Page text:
This week's verse is Doctrine and Covenants 19:23 Learn of me, and listen to my words; walk in the meekness of my Spirit, and you shall have peace in me.
Peace is an elusive thing these days. There's war in the world, frenzy at work, and chaos at home. I crave one tiny, green corner where I can put my head down and sit in absolute stillness.
I once took a theology class at the U of T where we students were each given a copy of a psalm and told to go into a private portion of the classroom and read it, in whatever manner we wished, for about fifteen minutes. Just read it over and over, or meditate over one phrase of it, aloud or in silence, sitting or standing, whatever we preferred. I found myself dovening, rocking gently back and forth in rhythm with the words, and over one phrase in particular about there being no peace in the world. The room was filled with hushed murmurs, and you could almost feel the collective power of thought going on around me. After fifteen minutes of pondering this psalm, I had quiet tears rolling down my cheeks, and the thought came to me that if we could get the whole world to stop and dwell on that particular psalm for just a few minutes, it would bring peace to the world. The earth is made up of individuals, and if each stopped to really soak up that thought, that would be the end of strife, at least for a moment.
I used to sort of think it a bit useless for people to tuck themselves away in monasteries isolated from the rest of society and spend their time in meditation and prayer. I mean, there is so much need in the world, and wouldn't their efforts be better spent manning soup kitchens and distributing medical care...? Well, that class changed my perspective. Yes, there is a need for some people to do those things. But there is also an equally important need for a part of the population to generate thoughts of positivity and peace and send them out into the universe. There is something powerful, almost tangible about it. If we could direct that kind of power into the world, it would change things. That contribution has just as important a place as any other kind of service. And ultimately, I think prayer probably has a longer-lasting impact on the individual soul than a bowl of soup. Though, it can be argued, you can't think of things of the heart when your stomach is empty.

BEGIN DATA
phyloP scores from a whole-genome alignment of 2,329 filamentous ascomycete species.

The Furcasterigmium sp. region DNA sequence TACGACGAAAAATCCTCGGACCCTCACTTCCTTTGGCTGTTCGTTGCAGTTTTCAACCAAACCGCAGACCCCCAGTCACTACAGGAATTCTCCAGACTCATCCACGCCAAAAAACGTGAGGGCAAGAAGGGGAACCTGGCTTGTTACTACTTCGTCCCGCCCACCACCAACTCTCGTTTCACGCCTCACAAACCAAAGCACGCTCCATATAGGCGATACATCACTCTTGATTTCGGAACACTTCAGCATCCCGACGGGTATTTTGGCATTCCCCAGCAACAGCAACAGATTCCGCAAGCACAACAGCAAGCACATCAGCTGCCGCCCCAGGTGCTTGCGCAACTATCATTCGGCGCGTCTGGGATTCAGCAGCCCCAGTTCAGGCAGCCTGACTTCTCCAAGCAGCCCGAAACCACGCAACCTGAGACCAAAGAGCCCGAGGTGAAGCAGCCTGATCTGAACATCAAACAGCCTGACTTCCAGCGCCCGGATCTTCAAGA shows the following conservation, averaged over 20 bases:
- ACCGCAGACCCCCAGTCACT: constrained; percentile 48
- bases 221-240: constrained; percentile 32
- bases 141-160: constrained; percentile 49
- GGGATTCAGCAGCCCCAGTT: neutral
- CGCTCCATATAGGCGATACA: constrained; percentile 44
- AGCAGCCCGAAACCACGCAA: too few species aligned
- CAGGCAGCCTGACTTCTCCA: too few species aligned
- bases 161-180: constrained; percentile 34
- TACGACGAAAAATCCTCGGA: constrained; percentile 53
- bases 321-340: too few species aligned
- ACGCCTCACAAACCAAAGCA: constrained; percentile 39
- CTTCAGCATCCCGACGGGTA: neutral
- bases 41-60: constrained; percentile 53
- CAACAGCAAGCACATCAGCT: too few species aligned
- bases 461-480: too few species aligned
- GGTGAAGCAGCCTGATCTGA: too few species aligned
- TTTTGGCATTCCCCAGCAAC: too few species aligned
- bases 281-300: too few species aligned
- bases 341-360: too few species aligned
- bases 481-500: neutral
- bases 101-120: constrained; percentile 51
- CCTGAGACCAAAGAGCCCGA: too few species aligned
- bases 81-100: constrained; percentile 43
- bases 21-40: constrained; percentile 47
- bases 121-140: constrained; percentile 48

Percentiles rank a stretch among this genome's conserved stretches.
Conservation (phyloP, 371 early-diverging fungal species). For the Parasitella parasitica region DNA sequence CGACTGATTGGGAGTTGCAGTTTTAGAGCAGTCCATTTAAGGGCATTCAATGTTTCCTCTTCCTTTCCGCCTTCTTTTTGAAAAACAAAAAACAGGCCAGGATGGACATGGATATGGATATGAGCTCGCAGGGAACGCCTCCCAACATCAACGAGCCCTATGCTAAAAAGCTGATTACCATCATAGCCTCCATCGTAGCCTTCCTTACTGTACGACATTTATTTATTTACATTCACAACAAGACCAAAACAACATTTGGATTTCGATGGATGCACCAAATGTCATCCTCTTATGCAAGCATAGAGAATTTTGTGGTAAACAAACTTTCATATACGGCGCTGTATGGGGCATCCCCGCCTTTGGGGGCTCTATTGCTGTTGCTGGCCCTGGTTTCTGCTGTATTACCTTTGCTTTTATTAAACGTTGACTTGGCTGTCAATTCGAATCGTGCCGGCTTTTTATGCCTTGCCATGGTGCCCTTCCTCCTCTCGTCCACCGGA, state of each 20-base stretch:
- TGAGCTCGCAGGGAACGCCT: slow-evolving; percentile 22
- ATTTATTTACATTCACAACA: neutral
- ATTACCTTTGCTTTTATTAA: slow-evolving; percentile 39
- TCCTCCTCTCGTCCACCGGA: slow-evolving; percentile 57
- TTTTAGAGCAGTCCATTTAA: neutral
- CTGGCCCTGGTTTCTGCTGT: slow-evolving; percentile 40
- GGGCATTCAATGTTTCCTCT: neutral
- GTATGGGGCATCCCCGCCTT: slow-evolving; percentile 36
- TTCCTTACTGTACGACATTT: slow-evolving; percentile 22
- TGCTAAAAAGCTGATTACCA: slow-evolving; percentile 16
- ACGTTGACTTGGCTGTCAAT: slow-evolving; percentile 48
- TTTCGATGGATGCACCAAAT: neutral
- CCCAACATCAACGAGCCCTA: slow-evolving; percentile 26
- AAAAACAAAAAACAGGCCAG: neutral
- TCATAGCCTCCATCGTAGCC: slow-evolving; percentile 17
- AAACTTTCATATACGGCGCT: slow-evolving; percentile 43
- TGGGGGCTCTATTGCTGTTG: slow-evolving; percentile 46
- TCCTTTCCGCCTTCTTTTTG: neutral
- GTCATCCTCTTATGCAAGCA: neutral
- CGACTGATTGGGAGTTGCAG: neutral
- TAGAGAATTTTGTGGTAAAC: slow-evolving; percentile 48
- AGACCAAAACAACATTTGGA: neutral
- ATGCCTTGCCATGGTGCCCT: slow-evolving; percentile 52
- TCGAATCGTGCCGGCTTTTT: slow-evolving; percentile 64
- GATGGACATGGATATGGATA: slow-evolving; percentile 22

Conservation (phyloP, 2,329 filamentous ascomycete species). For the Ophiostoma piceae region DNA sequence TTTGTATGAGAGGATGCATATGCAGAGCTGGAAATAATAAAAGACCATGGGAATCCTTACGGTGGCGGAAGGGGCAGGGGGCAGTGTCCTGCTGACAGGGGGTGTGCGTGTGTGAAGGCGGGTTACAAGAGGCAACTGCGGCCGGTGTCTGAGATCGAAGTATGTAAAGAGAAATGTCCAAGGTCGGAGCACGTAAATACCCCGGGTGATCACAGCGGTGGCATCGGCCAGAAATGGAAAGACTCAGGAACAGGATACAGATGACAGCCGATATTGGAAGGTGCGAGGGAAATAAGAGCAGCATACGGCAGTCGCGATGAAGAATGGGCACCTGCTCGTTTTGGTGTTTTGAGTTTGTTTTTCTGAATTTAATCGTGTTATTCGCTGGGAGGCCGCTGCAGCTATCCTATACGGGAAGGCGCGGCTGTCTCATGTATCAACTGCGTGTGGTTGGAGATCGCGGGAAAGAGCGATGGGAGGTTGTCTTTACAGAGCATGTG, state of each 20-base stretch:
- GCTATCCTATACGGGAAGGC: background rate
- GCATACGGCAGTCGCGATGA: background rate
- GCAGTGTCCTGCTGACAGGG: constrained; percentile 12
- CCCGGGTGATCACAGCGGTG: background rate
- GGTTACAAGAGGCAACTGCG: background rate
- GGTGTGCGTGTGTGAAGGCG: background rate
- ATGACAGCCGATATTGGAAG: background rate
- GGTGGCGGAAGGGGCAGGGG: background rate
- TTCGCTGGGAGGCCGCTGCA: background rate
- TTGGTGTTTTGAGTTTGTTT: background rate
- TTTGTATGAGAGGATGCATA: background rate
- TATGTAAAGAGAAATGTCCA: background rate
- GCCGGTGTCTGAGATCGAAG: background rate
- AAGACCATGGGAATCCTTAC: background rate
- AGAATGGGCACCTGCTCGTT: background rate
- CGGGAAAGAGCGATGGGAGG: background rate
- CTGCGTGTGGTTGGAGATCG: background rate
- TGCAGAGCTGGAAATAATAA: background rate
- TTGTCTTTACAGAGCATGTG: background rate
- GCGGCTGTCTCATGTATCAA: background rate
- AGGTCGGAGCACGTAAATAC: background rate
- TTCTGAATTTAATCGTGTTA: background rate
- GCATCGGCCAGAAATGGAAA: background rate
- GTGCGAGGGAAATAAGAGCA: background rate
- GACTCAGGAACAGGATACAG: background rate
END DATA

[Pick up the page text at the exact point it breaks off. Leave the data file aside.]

Can the collective yearning of an entire community of people cause a shift in the world at large? Can it batter at the doors of heaven and provoke God to action? Can thoughts occurring on one side of the world affect things happening on the other side of it? (Well, I suppose [she says wryly] nowadays it would all be on Twitter and launched into the ether for the whole world to access it, anyway!) Maybe that is how the Second Coming will happen -- we'll all watch it on YouTube, with live coverage on CNN.
I have re-read the entire book of psalms and hunted and hunted for that particular phrase over the years since that class, but I've never found it. Either my professor made it up, or it was such a different translation that I don't recognize it among King James's phraseology. I wish I could find it again.